One by one projects are getting completed and things are being sold and leaving the house. Probably the biggest project to be completed is the new dodger. The old dodger was pretty haggard and the windows were very hard to see through. Phebe used the old dodger as a pattern for the new one and it turned out great. It will be awesome to be able to see where we’re going.
The New Dodger
Looking Through the New Vinyl
We also got the bracket for the wind vane installed so we could do a test fit of the vane. All went well and we have high hopes that the new Voyager self steering wind vane will perform well and take the majority of the shifts behind the wheel. The wind vane steers the boat so it keeps a constant angle to the wind and uses no electricity. Now we need to find a good Ojibwe name for the vane.
Voyager Wind Vane
We got a number of other things done including running the diesel engine and making miscellaneous repairs. The chain from Biloxi Bobby made it’s way into the chain locker. We have 225′ of chain backed with 100′ of 5/8″ nylon on the primary anchor.
A Locker full of Chain
And sadly, it was time for our brew stuff to go. After 7 years of brewing it was time to say good by to all of our brewing equipment. We don’t doubt that we’ll brew again someday but we just don’t have the space to store all the gear so it had to go. Pictured is most of the brew stuff minus the keg fridge. It sure was good while it lasted.
Bye Bye Brew Equipment
We’re just over two weeks from loading the boat on a truck bound for Bayfield. At times it’s hard to believe that this is really happening, but it certainly is.
We sold our 3,000 square foot foot house and moved into a 1,500 square foot rental. I’m not sure how to measure the size of the new “house” but it’s well under 300 square feet. An example of the downsizing is the barbecue grills. The large scale grill has been sold and replaced with the new boat grill. The size is different but so far the meals have been just as good. When we get things figured out a little more, we’ll plumb the new grill to the ship’s propane tanks and ditch the little green bottles.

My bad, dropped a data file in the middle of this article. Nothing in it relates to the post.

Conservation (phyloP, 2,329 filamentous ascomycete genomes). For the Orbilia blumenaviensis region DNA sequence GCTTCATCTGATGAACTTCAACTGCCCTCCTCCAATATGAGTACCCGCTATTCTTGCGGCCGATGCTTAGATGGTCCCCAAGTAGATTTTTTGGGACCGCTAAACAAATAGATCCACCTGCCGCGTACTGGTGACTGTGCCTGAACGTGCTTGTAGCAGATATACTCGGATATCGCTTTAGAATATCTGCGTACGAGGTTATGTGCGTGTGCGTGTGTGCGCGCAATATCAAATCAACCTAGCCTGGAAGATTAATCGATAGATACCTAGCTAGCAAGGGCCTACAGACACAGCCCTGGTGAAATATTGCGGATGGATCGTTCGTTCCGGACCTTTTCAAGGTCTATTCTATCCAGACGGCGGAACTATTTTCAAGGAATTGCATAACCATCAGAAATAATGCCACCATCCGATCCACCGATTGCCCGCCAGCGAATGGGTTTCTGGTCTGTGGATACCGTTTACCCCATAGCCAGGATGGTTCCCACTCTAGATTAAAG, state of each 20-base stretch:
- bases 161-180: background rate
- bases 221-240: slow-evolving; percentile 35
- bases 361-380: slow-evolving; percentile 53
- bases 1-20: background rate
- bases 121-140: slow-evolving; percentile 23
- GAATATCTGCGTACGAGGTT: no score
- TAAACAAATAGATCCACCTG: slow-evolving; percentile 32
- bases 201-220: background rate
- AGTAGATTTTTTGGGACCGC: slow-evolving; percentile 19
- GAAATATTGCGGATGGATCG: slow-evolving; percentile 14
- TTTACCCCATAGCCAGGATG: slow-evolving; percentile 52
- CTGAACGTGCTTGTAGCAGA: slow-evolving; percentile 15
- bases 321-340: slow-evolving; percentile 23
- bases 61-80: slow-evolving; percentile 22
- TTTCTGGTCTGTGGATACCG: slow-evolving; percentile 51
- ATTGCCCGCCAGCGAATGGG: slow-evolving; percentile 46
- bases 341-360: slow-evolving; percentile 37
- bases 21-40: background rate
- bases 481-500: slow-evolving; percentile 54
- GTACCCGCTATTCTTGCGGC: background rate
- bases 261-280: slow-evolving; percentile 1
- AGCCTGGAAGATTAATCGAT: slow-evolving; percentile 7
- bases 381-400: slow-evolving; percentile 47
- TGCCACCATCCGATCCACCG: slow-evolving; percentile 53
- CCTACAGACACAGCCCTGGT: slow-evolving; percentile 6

We’ve been working hard on a number of different fronts but haven’t completed a lot of projects. We did get the SSB install done and I think it’s going to work out fine. We’ve got a little 30′, 14- gauge antenna rigged up and we’ve tuned people on both coasts so I think it’s done mostly right.
Mounting Shelf Below Nav Desk
Phebe has made great progress on recovering the interior cushions. I expect next weeks post to show the new interior look with all new cushions.
Our water maker arrived the other day but likely won’t get installed until we’re underway. We won’t be able to use it until we’re in the ocean so we have some time.
Spectra 200T Watermaker
We’ve made progress on selling the possessions but still have a ways to go. Frankly, we’re to the point where it just needs to go. We’re looking for a young family that we could give some of it to. We’ve also started organizing what comes with and it’s starting to look like a large pile. More on that later.
We’ve returned from our travels which included 17 states, 7,500 miles of driving and about 60 nights away from home. Makes me tired just writing it. Now we’re back home in Turah, MT concentrating on getting Noodin ready and also getting our personal belongings squared away. Noodin leaves here on a truck about May 11th and we hope to be no more than a week behind. We’ve sold a few things this week but it’s primarily been a boat week. Phebe has been working on her sewing projects (dodger and helm seat) as well as crawling around in Noodin’s lockers squaring away some items for the SSB radio (marine HAM) install. I’ve been tinkering with a few different things including getting the new batteries installed (about 500ah of golf cart batteries), installing a custom protective cover over the new electrical area, and installing a new bi-color bow light. There’s been more work done but that’s what comes to mind. On a negative note, we discovered propane locker vent hoses that needed replacing and a manual windlass that binds up occasionally and needs servicing. Anyway, we seem to keep busy all day. Here’s more of the story in pictures.